Improving pharmacovigilance in EuropeBMJ 2010; 340 doi: https://doi.org/10.1136/bmj.c1694 (Published 12 April 2010) Cite this as: BMJ 2010;340:c1694
- Nicholas Moore, professor of pharmacology ,
- Bernard Bégaud, professor of pharmacology
Prescribing a drug requires understanding the balance between benefits and harms.1 Knowing these requires access to information, which can come from clinical trials or pharmacovigilance. Information about clinical trials has been much improved by trial registration in a publicly accessible database, which facilitates systematic reviews and retrieval of unpublished studies, and allows patients to volunteer for these studies.2
In the linked analysis article (doi:10.1136/bmj.c1578), Garratini and colleagues,3 like others before them,4 call for further transparency so that study results and individual patient data are made public too, with of course respect for patient confidentiality. This would allow an independent reanalysis of study results,4 and the reanalysis of combined patient safety data to ensure that the risks of drugs are not greater than their benefits and that claims of efficacy are not exaggerated.3 This would apply to studies that were submitted to obtain drug registration.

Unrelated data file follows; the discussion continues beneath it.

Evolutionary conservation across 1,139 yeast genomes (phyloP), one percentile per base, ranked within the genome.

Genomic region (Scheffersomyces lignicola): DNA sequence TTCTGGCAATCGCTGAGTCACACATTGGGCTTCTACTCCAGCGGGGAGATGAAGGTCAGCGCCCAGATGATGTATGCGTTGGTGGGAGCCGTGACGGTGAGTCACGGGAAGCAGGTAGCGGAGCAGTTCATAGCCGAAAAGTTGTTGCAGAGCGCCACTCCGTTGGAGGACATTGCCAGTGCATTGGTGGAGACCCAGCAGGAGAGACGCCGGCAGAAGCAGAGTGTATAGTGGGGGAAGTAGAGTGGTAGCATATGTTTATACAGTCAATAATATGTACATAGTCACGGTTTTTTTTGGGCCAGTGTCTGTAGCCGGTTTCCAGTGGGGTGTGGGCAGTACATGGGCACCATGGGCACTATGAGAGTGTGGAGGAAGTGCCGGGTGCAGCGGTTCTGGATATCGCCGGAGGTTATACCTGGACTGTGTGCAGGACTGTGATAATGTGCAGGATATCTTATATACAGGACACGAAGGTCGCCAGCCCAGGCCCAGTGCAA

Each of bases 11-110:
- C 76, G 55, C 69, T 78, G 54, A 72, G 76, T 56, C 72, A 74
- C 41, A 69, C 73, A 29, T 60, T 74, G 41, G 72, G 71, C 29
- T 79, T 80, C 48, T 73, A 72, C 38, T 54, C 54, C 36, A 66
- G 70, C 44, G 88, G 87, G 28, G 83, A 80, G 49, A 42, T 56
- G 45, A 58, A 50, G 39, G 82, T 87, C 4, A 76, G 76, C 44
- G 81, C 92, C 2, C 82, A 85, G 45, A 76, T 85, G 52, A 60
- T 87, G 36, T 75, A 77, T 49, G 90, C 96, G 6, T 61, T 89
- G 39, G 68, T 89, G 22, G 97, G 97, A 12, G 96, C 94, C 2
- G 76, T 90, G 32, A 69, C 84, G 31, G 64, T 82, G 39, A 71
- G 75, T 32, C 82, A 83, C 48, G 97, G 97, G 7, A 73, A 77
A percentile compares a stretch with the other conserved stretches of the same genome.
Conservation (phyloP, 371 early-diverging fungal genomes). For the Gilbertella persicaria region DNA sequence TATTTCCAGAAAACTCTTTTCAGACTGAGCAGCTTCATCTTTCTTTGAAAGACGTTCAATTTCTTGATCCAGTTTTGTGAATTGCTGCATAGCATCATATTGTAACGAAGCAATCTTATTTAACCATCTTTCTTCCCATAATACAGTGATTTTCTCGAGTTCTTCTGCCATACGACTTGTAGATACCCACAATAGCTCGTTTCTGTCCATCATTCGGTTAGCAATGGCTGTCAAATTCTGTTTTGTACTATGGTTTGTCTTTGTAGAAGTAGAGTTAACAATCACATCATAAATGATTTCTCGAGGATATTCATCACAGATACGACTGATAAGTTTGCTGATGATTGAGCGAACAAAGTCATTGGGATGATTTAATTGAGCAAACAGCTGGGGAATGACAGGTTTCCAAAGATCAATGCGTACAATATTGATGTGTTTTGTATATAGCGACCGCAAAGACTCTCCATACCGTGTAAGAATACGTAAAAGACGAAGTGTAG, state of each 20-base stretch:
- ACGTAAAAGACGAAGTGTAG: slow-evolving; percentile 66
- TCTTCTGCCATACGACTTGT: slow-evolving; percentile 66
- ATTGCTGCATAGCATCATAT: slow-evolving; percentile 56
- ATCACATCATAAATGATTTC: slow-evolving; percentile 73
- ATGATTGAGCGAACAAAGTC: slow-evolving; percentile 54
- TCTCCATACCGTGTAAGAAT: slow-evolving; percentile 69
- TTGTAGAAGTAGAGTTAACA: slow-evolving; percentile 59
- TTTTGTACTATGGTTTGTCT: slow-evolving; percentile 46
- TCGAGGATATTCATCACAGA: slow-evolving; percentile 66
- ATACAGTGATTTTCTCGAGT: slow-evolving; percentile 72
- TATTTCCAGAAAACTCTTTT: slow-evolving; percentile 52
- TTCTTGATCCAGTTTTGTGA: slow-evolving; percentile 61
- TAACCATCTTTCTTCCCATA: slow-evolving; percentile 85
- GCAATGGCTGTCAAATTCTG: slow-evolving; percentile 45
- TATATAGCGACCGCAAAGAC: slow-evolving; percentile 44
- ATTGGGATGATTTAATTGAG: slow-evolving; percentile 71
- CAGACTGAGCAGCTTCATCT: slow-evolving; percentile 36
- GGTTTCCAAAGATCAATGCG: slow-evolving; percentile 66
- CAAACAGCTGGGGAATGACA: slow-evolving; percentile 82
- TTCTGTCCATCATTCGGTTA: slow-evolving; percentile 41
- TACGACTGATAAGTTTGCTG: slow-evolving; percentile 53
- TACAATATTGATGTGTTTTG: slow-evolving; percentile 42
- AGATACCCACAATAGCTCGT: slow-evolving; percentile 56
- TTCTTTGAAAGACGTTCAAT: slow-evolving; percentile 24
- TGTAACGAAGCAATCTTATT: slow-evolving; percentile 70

Another benefit of making individual patient data publicly available is the possibility of identifying predictors of individual patient outcomes. These could then be tested in real life postmarketing effectiveness studies to ensure that drugs are given only to patients who would benefit most. The gain would be individual for patients. Collective gains would also come from reduced spending on drugs and reduced exposure to drugs.5 This might reduce a drug’s market size, which drug companies may not like.
However, clinical trials are only a small part of a drug’s life. Drugs need to be followed from the premarketing clinical trial environment into the real world. New risks may then appear for several reasons, such as the trial population not representing the end user, patients having concomitant diseases or taking other drugs, patients’ genetic make-up being different, or the drug being used off-label.
Pharmacovigilance has come a long way since the 1960s and thalidomide. Spontaneous reporting systems have been set up, and communication between drug companies, patients, and prescribers has improved. All companies must have a qualified employee in pharmacovigilance. Exchange of information between regulators and industry has been reinforced. A European working party on pharmacovigilance (PVWP) was set up at the founding of the European Medicines Evaluation Agency (EMA) in 1995.